Obesity and Pregnancy
How does your weight affect your pregnancy?
Most pregnant women have healthy babies—and that includes women who are obese. But being very heavy does increase the chance of problems.
Babies born to mothers who are obese have a higher risk of:
- Birth defects, such as a heart defect or neural tube defects.
- Being too large. This can cause problems during labor and delivery.
Mothers who are obese have a higher risk of:
- Problems during pregnancy, such as high blood pressure, gestational diabetes, or preeclampsia.
- Cesarean (or C-section) birth and a higher risk of problems from it.
- Miscarriage or stillbirth.
If you're not pregnant already, being obese can make it hard to get pregnant.
These are scary problems, and it's common to worry about your and your baby's health. But being obese doesn't mean that you will have these problems. You can do a lot to improve your chances of having a healthy pregnancy.
Work with your doctor to get the care you need. Go to all your doctor visits, and follow your doctor's advice about what to do and what to avoid during pregnancy.
Should you try to lose weight during pregnancy?
No. Pregnancy is not the time to lose weight. Your baby needs you to eat a well-rounded diet. Don't cut out food groups or go on any type of weight-loss diet.
How much weight should you gain during pregnancy?
Experts recommend that obese women gain between 11 and 20 pounds.1 Your doctor will work with you to set a weight goal that's right for you. In some cases, a doctor may recommend that a woman not gain any weight.
Although pregnant women often joke that they're "eating for two," you don't need to eat twice as much food. In general, pregnant women need to eat about 300 extra calories a day. You can get this in a sandwich or in an apple and a cup of yogurt.
How much can you eat during pregnancy?
How much you can eat depends on:
- How much you weigh when you get pregnant.
- Your body mass index (BMI).
- How much you exercise.
Like any pregnant woman, you need to eat a variety of foods from all the food groups. You especially need to make sure to get enough calcium and folic acid.
You may want to work with a dietitian to help you plan healthy meals to get the right amount of calories for you.
How will your prenatal care change if you're obese?
You will have the same number of doctor visits as a woman of average weight, unless you start to have problems. Then you would see your doctor more often. But you'll have the same type of tests to look for problems and make sure your baby is healthy.
What can you do to have a healthy pregnancy?
The best things you can do to have a healthy pregnancy are to eat a variety of foods, get regular exercise, avoid alcohol and smoking, and go to your doctor visits. If you didn't exercise much before you got pregnant, talk to your doctor about how you can slowly get more active.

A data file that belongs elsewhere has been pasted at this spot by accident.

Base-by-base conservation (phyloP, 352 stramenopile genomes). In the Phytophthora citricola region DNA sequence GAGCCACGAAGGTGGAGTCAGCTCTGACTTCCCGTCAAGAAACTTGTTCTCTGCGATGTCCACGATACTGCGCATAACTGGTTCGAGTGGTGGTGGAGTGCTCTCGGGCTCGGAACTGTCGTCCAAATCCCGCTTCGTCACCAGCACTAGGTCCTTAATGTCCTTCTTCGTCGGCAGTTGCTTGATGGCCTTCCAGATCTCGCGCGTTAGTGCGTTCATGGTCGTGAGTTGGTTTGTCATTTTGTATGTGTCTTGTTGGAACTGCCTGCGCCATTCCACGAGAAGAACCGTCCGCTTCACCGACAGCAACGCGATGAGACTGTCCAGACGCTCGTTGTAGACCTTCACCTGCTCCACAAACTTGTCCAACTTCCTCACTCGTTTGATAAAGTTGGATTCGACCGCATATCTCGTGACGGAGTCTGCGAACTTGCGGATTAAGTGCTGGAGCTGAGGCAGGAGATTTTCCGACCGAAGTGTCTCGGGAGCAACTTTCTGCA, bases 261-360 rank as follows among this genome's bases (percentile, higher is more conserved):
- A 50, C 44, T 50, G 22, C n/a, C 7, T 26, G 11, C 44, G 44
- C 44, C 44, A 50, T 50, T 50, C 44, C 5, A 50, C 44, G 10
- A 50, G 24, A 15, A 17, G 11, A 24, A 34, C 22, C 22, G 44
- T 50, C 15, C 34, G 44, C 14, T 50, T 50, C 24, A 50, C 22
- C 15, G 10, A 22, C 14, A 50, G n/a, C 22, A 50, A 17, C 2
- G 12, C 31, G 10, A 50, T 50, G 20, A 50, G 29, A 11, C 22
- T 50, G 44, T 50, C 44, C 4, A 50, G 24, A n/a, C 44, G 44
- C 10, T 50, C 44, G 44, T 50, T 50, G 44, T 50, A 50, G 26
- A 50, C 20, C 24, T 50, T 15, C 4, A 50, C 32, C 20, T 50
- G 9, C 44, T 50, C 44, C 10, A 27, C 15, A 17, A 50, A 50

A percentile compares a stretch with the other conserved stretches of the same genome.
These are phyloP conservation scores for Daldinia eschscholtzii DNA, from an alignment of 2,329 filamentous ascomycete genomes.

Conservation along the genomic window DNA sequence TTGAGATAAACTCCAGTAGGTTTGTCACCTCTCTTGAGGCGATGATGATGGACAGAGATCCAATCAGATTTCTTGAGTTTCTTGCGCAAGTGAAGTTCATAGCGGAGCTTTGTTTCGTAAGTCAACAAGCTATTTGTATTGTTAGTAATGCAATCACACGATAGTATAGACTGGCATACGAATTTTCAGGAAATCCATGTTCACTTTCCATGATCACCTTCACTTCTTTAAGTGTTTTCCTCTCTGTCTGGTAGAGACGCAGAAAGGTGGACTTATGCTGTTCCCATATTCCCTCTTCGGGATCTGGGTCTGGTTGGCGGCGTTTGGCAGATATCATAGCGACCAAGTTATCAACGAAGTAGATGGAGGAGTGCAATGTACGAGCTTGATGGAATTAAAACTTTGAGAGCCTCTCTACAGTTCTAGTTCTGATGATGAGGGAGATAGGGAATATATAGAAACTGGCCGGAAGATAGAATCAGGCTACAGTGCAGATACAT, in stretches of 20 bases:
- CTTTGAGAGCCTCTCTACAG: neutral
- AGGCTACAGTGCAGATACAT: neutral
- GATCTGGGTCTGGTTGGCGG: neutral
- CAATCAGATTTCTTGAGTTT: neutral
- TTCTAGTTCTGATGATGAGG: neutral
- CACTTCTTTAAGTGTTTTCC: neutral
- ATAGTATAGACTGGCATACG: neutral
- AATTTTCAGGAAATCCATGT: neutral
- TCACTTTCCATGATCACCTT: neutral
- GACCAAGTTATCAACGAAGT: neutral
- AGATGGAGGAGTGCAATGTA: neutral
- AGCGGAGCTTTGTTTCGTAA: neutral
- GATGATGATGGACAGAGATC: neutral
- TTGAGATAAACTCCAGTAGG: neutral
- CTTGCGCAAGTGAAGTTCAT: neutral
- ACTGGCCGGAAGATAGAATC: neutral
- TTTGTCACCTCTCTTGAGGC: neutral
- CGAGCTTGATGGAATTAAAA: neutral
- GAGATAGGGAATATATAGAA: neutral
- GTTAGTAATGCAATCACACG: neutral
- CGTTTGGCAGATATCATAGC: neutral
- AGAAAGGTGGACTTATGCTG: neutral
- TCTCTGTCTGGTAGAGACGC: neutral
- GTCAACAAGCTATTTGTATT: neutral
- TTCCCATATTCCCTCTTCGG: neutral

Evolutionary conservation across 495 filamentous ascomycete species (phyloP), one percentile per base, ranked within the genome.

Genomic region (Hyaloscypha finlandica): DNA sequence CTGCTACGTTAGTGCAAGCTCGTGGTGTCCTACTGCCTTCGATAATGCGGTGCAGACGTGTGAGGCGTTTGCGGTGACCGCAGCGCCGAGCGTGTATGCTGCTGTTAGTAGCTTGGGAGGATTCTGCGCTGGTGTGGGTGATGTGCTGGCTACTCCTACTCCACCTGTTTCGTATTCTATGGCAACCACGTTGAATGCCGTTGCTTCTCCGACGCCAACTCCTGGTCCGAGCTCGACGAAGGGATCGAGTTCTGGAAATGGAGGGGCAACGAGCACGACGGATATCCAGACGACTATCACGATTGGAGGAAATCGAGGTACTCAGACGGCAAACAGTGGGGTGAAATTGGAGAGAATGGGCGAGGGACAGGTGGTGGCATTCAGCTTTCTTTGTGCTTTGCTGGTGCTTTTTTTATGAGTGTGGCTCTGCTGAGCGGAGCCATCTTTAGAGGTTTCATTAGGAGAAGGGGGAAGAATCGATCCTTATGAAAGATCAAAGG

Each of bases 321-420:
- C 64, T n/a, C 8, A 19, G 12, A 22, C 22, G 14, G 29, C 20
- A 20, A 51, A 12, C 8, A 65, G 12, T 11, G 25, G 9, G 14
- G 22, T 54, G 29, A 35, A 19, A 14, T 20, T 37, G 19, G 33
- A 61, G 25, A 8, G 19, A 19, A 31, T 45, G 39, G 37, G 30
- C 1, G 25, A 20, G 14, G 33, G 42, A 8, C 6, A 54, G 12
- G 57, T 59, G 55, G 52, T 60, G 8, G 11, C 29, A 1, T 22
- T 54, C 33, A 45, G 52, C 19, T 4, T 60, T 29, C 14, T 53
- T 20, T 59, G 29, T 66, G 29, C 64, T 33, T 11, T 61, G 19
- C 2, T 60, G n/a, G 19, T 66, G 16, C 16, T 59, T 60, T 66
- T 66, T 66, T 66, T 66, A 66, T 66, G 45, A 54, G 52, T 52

For more information on healthy habits, see the topic Quick Tips: Healthy Pregnancy Habits.
For more information on eating well when you're pregnant, see:
- Healthy Eating: Changing Your Eating Habits.
- Healthy Eating: Making Healthy Choices When You Shop.
- Healthy Eating: Cutting Unhealthy Fats From Your Diet.
- Quick Tips: Adding Fruits and Vegetables to Your Diet.
- Meal Planning: Menu and Grocery List (What is a PDF document?).
If you're not pregnant yet, what can you do to get ready for pregnancy?
If you're not yet pregnant, now is a good time to try to lose some weight. Losing even 5 or 10 pounds may help reduce your risk for problems.
You also can make other lifestyle changes to get a future pregnancy off to a good start. These include getting enough folic acid, avoiding alcohol and smoking, and avoiding or limiting caffeine. See your doctor for a checkup before you become pregnant.
For more information on getting ready for pregnancy, see the topic Preparing for a Healthy Pregnancy.
Some women may want to have weight-loss surgery. If you're thinking about it, talk with your doctor to learn how it might affect a future pregnancy. For more information, see the topic Pregnancy After Bariatric Surgery.
- Food and Nutrition Board, Institute of Medicine (2009). Weight Gain During Pregnancy: Reexamining the Guidelines. Washington, DC: National Academies Press. Also available online: http://iom.edu/Reports/2009/Weight-Gain-During-Pregnancy-Reexamining-the-Guidelines.aspx.
Other Works Consulted
- American College of Obstetricians and Gynecologists (2013). Weight gain during pregnancy. ACOG Committee Opinion No. 548. Obstetrics and Gynecology, 121(1): 210–212.
|Primary Medical Reviewer||Sarah Marshall, MD - Family Medicine|
|Specialist Medical Reviewer||Kirtly Jones, MD - Obstetrics and Gynecology|
|Last Revised||February 14, 2013|
Last Revised: February 14, 2013
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